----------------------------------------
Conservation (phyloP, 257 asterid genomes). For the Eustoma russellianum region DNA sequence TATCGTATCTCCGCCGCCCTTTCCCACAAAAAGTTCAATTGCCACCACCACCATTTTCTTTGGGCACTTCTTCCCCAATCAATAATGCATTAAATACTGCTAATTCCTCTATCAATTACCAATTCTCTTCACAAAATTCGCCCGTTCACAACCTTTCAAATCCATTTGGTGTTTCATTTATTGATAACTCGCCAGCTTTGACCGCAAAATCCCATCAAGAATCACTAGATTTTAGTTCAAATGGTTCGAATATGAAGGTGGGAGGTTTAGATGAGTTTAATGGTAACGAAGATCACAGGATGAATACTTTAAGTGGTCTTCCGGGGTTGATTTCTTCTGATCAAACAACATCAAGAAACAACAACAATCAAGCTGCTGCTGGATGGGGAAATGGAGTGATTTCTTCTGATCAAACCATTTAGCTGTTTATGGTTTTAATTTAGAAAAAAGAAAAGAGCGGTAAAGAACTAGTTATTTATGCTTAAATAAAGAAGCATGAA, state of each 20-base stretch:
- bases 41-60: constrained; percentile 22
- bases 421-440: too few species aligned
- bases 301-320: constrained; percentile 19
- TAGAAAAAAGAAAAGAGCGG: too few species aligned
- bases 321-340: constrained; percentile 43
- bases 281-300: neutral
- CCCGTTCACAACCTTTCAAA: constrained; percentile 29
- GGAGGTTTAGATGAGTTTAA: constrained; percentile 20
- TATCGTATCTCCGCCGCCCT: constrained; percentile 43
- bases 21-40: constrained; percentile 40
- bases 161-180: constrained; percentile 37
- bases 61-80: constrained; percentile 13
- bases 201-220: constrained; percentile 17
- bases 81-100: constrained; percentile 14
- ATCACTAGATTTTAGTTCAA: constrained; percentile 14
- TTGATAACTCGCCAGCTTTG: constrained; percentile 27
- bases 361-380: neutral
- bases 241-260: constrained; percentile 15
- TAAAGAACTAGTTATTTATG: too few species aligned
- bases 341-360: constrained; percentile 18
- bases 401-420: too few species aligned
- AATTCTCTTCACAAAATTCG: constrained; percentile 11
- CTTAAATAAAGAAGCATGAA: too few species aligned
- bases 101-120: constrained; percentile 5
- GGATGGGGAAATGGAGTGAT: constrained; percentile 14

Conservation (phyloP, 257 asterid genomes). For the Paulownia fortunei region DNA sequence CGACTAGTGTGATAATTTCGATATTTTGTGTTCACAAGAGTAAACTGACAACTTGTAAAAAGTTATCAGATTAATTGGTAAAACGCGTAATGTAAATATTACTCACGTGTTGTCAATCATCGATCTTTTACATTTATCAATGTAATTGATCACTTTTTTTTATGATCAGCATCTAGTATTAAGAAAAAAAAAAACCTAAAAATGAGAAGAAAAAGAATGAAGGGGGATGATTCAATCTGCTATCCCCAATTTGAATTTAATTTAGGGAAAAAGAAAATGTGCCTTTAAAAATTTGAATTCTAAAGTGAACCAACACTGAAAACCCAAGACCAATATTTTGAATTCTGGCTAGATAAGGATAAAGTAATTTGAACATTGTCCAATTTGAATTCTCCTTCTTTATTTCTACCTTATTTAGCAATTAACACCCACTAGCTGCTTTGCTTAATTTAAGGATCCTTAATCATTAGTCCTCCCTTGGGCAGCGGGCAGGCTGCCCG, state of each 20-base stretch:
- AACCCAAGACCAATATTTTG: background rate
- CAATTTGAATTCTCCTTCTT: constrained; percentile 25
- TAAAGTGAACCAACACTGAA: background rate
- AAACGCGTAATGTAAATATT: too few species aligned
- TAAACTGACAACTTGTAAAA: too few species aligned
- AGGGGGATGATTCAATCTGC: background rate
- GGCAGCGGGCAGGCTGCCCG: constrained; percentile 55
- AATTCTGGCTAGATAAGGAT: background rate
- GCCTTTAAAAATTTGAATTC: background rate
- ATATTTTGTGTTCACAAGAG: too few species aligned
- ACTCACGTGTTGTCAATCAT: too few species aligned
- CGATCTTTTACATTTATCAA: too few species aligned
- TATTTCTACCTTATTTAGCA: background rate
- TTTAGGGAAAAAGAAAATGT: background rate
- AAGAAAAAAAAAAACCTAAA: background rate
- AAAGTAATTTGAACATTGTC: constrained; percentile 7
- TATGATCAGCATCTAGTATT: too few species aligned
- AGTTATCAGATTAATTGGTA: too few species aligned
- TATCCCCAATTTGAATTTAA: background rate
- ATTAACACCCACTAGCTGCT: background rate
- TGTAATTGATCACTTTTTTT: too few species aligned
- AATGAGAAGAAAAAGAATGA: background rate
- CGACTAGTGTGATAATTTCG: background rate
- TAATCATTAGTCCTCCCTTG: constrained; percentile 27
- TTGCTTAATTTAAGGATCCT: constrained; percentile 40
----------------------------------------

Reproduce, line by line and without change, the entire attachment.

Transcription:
Conservation (phyloP, 257 asterid genomes). For the Eustoma russellianum region DNA sequence TATCGTATCTCCGCCGCCCTTTCCCACAAAAAGTTCAATTGCCACCACCACCATTTTCTTTGGGCACTTCTTCCCCAATCAATAATGCATTAAATACTGCTAATTCCTCTATCAATTACCAATTCTCTTCACAAAATTCGCCCGTTCACAACCTTTCAAATCCATTTGGTGTTTCATTTATTGATAACTCGCCAGCTTTGACCGCAAAATCCCATCAAGAATCACTAGATTTTAGTTCAAATGGTTCGAATATGAAGGTGGGAGGTTTAGATGAGTTTAATGGTAACGAAGATCACAGGATGAATACTTTAAGTGGTCTTCCGGGGTTGATTTCTTCTGATCAAACAACATCAAGAAACAACAACAATCAAGCTGCTGCTGGATGGGGAAATGGAGTGATTTCTTCTGATCAAACCATTTAGCTGTTTATGGTTTTAATTTAGAAAAAAGAAAAGAGCGGTAAAGAACTAGTTATTTATGCTTAAATAAAGAAGCATGAA, state of each 20-base stretch:
- bases 41-60: constrained; percentile 22
- bases 421-440: too few species aligned
- bases 301-320: constrained; percentile 19
- TAGAAAAAAGAAAAGAGCGG: too few species aligned
- bases 321-340: constrained; percentile 43
- bases 281-300: neutral
- CCCGTTCACAACCTTTCAAA: constrained; percentile 29
- GGAGGTTTAGATGAGTTTAA: constrained; percentile 20
- TATCGTATCTCCGCCGCCCT: constrained; percentile 43
- bases 21-40: constrained; percentile 40
- bases 161-180: constrained; percentile 37
- bases 61-80: constrained; percentile 13
- bases 201-220: constrained; percentile 17
- bases 81-100: constrained; percentile 14
- ATCACTAGATTTTAGTTCAA: constrained; percentile 14
- TTGATAACTCGCCAGCTTTG: constrained; percentile 27
- bases 361-380: neutral
- bases 241-260: constrained; percentile 15
- TAAAGAACTAGTTATTTATG: too few species aligned
- bases 341-360: constrained; percentile 18
- bases 401-420: too few species aligned
- AATTCTCTTCACAAAATTCG: constrained; percentile 11
- CTTAAATAAAGAAGCATGAA: too few species aligned
- bases 101-120: constrained; percentile 5
- GGATGGGGAAATGGAGTGAT: constrained; percentile 14

Conservation (phyloP, 257 asterid genomes). For the Paulownia fortunei region DNA sequence CGACTAGTGTGATAATTTCGATATTTTGTGTTCACAAGAGTAAACTGACAACTTGTAAAAAGTTATCAGATTAATTGGTAAAACGCGTAATGTAAATATTACTCACGTGTTGTCAATCATCGATCTTTTACATTTATCAATGTAATTGATCACTTTTTTTTATGATCAGCATCTAGTATTAAGAAAAAAAAAAACCTAAAAATGAGAAGAAAAAGAATGAAGGGGGATGATTCAATCTGCTATCCCCAATTTGAATTTAATTTAGGGAAAAAGAAAATGTGCCTTTAAAAATTTGAATTCTAAAGTGAACCAACACTGAAAACCCAAGACCAATATTTTGAATTCTGGCTAGATAAGGATAAAGTAATTTGAACATTGTCCAATTTGAATTCTCCTTCTTTATTTCTACCTTATTTAGCAATTAACACCCACTAGCTGCTTTGCTTAATTTAAGGATCCTTAATCATTAGTCCTCCCTTGGGCAGCGGGCAGGCTGCCCG, state of each 20-base stretch:
- AACCCAAGACCAATATTTTG: background rate
- CAATTTGAATTCTCCTTCTT: constrained; percentile 25
- TAAAGTGAACCAACACTGAA: background rate
- AAACGCGTAATGTAAATATT: too few species aligned
- TAAACTGACAACTTGTAAAA: too few species aligned
- AGGGGGATGATTCAATCTGC: background rate
- GGCAGCGGGCAGGCTGCCCG: constrained; percentile 55
- AATTCTGGCTAGATAAGGAT: background rate
- GCCTTTAAAAATTTGAATTC: background rate
- ATATTTTGTGTTCACAAGAG: too few species aligned
- ACTCACGTGTTGTCAATCAT: too few species aligned
- CGATCTTTTACATTTATCAA: too few species aligned
- TATTTCTACCTTATTTAGCA: background rate
- TTTAGGGAAAAAGAAAATGT: background rate
- AAGAAAAAAAAAAACCTAAA: background rate
- AAAGTAATTTGAACATTGTC: constrained; percentile 7
- TATGATCAGCATCTAGTATT: too few species aligned
- AGTTATCAGATTAATTGGTA: too few species aligned
- TATCCCCAATTTGAATTTAA: background rate
- ATTAACACCCACTAGCTGCT: background rate
- TGTAATTGATCACTTTTTTT: too few species aligned
- AATGAGAAGAAAAAGAATGA: background rate
- CGACTAGTGTGATAATTTCG: background rate
- TAATCATTAGTCCTCCCTTG: constrained; percentile 27
- TTGCTTAATTTAAGGATCCT: constrained; percentile 40